Boom Boom Room: I've never been a huge fan of blond guys -- let alone strawberry types. Yet for some reason I've always had a thing for six-time Grand Slam winner Boris Becker (he's just so big). Boris was photographed in San Antonio at Friday's Spurs game and even just shy of 40 he's still got it. (If only I could get him alone in a restaurant coat closet for 30 seconds.) (WFAA)
Iraqi Dance Troupe: And you thought the kids in "Footloose" were daring. (NYT)
Serial Monogamy: A raft of television dramas -- "Lost," "24," "Heroes," "Prison Break" -- demand total commitment from their viewers. Who has that kind of time? (NYT)
Falling on Deaf Ears? The governing board of Gallaudet University revoked the appointment of the school's incoming president Sunday, giving in to the demands of students, faculty and others whose protests have kept the nation's premier school for the deaf in turmoil for the past month. Now I don't know all the facts about this particular woman, but for the life of me I cannot understand this overall movement/controversy. Students at the university accused Jane K. Fernandes of not being "deaf enough" for the job (even though she was born deaf!) and are also angered at technological advances like cochlear implants and more effective hearing aids that they feel are an assault on deaf culture and deaf identity. They feel correcting deafness is akin to saying there's something wrong with being deaf. Um, I understand what you're getting at, but ears are designed to serve a purpose -- and deaf people's ears are not serving this purpose. If you don't want to hear then I certainly don't think you should be forced to. But is it wrong for people who want to? I try to look at it this way: Being deaf and being gay are hardly comparable, but if there were suddenly technology that allowed gay people to become straight and if someone wanted to do this, would I be think it's wrong or insulting? I honestly would say no. (And if they're unattractive, so much the better.) (WP)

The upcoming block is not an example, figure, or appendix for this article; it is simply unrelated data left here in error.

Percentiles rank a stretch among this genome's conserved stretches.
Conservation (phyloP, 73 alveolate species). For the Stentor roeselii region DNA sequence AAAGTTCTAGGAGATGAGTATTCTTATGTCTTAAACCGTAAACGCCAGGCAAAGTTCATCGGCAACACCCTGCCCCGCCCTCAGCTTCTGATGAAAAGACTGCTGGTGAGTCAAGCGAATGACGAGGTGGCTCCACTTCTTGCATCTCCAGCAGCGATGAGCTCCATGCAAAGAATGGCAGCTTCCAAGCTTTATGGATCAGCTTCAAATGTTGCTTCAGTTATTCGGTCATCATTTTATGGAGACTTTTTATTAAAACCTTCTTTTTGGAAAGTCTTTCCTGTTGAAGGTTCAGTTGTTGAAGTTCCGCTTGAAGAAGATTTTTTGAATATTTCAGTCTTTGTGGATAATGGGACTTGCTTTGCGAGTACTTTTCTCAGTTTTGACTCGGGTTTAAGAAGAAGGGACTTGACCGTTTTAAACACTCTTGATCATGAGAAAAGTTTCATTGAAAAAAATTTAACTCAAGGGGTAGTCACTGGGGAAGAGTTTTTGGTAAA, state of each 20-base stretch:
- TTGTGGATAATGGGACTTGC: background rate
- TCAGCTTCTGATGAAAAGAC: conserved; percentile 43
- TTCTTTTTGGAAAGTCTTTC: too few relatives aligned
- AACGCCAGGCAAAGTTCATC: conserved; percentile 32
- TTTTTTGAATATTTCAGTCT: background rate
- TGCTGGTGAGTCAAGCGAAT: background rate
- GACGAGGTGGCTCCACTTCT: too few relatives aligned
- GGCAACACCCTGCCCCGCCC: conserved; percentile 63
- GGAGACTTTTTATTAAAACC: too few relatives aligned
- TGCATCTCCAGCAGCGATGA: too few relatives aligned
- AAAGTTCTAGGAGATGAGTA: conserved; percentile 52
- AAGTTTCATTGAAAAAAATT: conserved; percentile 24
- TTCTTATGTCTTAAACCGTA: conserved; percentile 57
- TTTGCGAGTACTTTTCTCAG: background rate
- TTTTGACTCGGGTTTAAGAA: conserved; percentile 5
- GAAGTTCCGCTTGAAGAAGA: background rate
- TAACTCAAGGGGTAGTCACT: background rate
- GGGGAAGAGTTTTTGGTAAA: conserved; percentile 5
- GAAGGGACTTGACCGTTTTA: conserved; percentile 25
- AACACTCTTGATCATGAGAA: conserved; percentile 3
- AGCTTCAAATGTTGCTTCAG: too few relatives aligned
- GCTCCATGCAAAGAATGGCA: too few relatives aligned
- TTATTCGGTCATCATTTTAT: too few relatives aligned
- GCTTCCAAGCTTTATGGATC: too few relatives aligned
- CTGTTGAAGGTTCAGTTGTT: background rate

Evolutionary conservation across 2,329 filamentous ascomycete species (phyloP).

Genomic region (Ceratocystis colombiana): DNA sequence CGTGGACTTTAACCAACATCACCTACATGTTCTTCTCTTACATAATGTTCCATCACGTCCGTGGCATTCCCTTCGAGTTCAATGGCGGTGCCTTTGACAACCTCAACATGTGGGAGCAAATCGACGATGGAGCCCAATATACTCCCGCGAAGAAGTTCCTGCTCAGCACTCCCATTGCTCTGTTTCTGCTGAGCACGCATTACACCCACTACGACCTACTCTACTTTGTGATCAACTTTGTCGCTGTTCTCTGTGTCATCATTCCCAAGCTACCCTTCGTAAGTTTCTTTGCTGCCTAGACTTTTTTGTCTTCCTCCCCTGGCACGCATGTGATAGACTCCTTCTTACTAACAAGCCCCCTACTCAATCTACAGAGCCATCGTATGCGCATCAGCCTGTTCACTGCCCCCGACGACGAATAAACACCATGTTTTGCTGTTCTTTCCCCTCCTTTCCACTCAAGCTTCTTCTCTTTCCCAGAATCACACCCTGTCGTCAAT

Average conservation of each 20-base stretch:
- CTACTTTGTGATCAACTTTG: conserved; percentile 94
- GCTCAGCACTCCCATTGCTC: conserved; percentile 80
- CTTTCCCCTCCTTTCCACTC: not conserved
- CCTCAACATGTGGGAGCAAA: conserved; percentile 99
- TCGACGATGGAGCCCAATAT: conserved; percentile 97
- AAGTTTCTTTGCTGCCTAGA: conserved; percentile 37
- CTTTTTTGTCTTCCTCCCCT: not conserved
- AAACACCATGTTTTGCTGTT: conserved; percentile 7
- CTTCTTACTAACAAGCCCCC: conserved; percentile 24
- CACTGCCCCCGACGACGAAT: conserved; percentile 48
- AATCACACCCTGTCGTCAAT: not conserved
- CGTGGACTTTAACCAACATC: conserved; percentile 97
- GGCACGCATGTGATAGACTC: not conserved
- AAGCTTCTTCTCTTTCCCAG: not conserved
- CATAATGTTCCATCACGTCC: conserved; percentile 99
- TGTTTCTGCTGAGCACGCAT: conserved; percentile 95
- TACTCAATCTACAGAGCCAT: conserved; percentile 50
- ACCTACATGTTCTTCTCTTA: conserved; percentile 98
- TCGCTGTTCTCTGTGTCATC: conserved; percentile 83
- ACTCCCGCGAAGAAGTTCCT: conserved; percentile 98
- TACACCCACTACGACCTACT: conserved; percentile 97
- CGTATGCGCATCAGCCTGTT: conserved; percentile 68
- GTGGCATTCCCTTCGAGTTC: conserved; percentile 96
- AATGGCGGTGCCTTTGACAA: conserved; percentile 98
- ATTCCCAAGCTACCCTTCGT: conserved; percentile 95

Movie Night: Michael and I saw "Running With Scissors" on Saturday. Having heard so many negative things about the film adaptation of Augusten Burroughs' bizarre memoir of the same name I was pleasantly surprised by how entertaining it was. Annette Bening is terrific as his delusional slash psychotic mother, and Joseph Cross does a great job as Augusten, never coming across as a complete victim or hero throughout this harrowing tale of abandonment and mental illness. Adaptations are never easy, but in some ways I liked the film better than the book. By having to edit the story down to make it work as a film, it got rid of a lot of the repetitive things from the book, which in turn made a single Bible dip and a single hair trauma funny and fresh. The reviews are all over the map, but I enjoyed it. (WP)
Writer/editor living in Manhattan (so you don't have to). My blog covers pop culture, politics, books, celebrity, music, tennis, New York City, LGBT issues, small adventures -- and is filled with typos (and writethrus) throughout.